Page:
The Pacific island which was 'undiscovered' last week after scientists found it did not exist has popped up again - this time on a map from long before the satellite era.
The 'phantom' island has shown up on an antique map from 1908 in Auckland museum.
Some reports dismissed the island - seen on Google Earth in the Coral Sea - as a product of our over-reliance on satellite imagery.
The island was found in a map from 1908, among Auckland Museum's collection of maps which dates back as far as the 1700s.
"After a bit of searching Shaun found a 1908 map which shows the island (and it appears to be almost as big as Great Barrier Island in the Hauraki Gulf)," the museum staff wrote in a blog post.
"According to our map (visit our Flickr site to see the entire map) the island was discovered by the Velocity in 1876.
"But there is a generic note on the map which warns: “Caution is necessary while navigating among the low lying islands of the Pacific Ocean. The general details have been collated from the voyages of various navigators extending over a long series of years.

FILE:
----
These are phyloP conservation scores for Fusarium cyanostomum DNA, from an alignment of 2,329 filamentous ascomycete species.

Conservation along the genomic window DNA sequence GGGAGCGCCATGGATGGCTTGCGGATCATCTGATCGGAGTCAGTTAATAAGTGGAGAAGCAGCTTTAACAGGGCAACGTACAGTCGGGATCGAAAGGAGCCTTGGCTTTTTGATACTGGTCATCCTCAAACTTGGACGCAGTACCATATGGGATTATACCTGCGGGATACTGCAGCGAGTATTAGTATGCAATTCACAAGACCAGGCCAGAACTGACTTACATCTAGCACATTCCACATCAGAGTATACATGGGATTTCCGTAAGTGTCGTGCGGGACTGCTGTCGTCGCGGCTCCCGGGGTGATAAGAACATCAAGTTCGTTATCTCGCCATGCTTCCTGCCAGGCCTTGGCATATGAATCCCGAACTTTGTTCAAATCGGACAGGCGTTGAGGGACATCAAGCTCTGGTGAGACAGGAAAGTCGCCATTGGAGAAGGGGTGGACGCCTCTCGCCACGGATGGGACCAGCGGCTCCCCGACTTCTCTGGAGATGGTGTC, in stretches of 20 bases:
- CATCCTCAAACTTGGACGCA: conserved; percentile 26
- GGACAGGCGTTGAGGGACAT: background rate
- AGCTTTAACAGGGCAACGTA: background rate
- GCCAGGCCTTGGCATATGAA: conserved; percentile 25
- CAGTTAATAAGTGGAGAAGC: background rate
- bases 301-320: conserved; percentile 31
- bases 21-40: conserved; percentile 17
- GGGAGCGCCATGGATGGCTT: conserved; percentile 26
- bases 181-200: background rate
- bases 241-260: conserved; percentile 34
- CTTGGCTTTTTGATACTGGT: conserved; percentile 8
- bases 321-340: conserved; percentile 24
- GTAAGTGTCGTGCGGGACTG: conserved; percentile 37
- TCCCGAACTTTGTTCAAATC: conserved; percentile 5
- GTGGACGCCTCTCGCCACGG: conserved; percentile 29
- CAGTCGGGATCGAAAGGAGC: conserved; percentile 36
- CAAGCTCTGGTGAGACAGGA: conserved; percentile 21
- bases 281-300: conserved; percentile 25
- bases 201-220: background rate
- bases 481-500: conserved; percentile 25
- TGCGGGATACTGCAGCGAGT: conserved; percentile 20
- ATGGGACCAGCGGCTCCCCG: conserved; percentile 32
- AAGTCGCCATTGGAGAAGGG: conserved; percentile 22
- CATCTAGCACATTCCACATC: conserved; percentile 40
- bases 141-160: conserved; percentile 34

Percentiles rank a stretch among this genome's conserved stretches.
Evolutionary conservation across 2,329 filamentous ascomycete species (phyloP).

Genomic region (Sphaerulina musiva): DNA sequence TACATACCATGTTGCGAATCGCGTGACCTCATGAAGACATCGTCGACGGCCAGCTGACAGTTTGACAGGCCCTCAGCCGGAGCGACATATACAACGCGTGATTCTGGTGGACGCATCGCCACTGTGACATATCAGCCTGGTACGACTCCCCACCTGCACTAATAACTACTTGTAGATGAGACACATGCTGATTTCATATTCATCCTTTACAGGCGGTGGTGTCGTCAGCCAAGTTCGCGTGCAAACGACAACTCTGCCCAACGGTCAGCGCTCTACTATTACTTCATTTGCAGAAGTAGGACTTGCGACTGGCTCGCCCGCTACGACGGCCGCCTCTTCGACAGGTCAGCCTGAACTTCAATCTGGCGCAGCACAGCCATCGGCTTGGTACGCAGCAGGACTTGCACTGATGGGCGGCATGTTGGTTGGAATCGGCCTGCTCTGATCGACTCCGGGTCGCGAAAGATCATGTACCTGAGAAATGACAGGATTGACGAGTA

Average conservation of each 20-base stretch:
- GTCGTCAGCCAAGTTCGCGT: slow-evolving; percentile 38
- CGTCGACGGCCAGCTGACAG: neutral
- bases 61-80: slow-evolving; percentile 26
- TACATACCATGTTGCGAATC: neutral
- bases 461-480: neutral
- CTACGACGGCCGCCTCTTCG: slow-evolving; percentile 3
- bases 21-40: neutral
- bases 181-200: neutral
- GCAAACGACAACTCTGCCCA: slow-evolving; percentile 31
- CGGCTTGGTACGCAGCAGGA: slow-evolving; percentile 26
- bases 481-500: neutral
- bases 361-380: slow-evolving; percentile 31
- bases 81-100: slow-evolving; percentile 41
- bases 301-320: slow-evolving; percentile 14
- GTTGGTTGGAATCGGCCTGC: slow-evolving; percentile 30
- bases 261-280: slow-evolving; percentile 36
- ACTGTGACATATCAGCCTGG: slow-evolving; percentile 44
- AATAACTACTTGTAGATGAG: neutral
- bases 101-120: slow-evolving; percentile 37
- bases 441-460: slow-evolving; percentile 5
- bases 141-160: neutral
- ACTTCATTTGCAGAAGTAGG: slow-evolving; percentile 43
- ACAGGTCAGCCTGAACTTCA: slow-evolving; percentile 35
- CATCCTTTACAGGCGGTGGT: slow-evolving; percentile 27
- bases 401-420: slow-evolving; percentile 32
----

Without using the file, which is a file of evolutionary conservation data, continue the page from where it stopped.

"The relative position of many dangers may therefore not be exactly given.”
The island in the Coral Sea was shown as Sandy Island on Google Earth and Google Maps and is supposedly midway between Australia and French-governed New Caledonia.
The Times Atlas of the World also features the mysterious island, identifying it as Sable Island.
Dr Maria Seton, of the survey team which 'undiscovered' the island said, "We wanted to check it out because the navigation charts on board the ship showed a water depth of 1,400 metres (4,620 feet) in that area -- very deep."
"It's on Google Earth and other maps so we went to check and there was no island. We're really puzzled. It's quite bizarre.